Research Projects

Making herbicide markets: Interactions between production restructuring, agriculture, and environment in Latin America and Asia

Swiss National Science Foundation, 2022-2026

Pesticide use has increased at a faster rate than any other global environmental change agent over the past two decades. One major driver of this change is the “herbicide revolution” happening widely across developing countries. High labor costs for manual weeding, wider adoption of herbicide-resistant seeds, and access to low-cost generics increase the adoption of agrochemicals. This project, led by Christian Berndt and Marion Werner, engages with the herbicide revolution by analyzing the quickly restructuring global agrochemical industry, which is increasingly organized through geographically dispersed, yet functionally integrated supply chains. The main objective is to analyze herbicides as drivers of both economic and ecological change by questioning the role of emerging market generic production networks as they relate to farming and labor practices as well as environmental impacts in Latin America and Asia. 

This project has three inter-related objectives: first, to understand the making of herbicide markets in light of chemical dependence, declining effectiveness and environmental feedback loops; second, to position these environmental challenges in the context of global production networks (GPNs) of important synthetic herbicides, emphasizing the relationship between Latin America and Asia; and third, to study select emerging economy herbicide assemblages and how these relations reflect and reshape environmental regulations and economic strategies in Latin America.

Starting date: September 1st, 2022

The Generic Herbicide Industry: A Global Production Network Analysis

US National Science Foundation, Human-Environment and Geographical Sciences Program, 2021-2023

Over the past two decades, an “herbicide revolution in developing countries” has transformed the socioeconomic organization of agrarian societies, global food systems, environments, and human health. Herbicide use is rising rapidly, comprising 42% of the global pesticide market in 2018. Several factors drive the herbicide revolution in middle-income countries. In the face of changing labor markets, use of inexpensive herbicides significantly lowers demand for costly, labor-intensive weeding. A striking change is that emerging market economies are now principal producers and exporters of herbicides. The rise and availability of glyphosate, marketed by Monsanto as Roundup, has played an outsized role in this herbicide revolution.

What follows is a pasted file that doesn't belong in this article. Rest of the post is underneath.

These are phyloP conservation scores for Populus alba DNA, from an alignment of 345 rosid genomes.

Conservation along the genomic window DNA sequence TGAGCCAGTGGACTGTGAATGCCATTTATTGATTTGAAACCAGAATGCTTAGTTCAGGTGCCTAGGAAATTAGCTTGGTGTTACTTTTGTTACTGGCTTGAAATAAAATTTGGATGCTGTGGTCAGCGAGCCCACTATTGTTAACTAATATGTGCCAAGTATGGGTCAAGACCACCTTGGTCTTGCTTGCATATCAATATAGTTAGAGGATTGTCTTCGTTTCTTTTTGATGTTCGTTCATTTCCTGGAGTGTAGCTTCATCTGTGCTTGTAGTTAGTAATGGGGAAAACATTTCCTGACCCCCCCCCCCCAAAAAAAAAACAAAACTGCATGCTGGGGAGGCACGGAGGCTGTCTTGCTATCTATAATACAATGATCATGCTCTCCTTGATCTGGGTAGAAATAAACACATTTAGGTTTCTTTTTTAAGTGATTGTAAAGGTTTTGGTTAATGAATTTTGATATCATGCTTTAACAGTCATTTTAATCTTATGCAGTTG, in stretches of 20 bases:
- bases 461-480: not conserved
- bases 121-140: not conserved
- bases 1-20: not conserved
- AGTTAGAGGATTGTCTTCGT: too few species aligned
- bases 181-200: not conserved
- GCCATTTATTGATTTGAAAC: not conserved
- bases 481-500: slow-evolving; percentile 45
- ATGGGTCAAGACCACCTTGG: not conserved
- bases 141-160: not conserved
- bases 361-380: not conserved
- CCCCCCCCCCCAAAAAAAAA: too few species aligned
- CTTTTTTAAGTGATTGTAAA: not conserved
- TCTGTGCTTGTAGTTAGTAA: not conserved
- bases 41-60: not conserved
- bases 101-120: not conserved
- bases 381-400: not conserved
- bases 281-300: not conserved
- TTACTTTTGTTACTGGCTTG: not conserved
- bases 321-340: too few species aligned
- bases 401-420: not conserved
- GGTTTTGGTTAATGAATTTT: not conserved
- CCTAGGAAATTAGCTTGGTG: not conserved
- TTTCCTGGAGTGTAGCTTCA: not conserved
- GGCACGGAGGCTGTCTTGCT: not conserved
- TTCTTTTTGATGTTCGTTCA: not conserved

Our research describes and explains this ongoing transformation, asking: how do generic herbicides, especially glyphosate, circulate in the global economy? Analyzing growth and change in the generic herbicide industry since 2000, when glyphosate went off patent, we mobilize a global production network (GPN) approach to study geographically dispersed networks linking extraction, production, formulation, marketing, and use. To move beyond the consumer manufacturing focus of most GPN analysis, we incorporate insights from critical development studies, political ecology (PE), and nascent “chemical geographies.” We mobilize this framework to study emergent South-South trade and the changing role of middle-income countries in the herbicide production network; we also ask how herbicides themselves, as chemical agents, matter in this production network.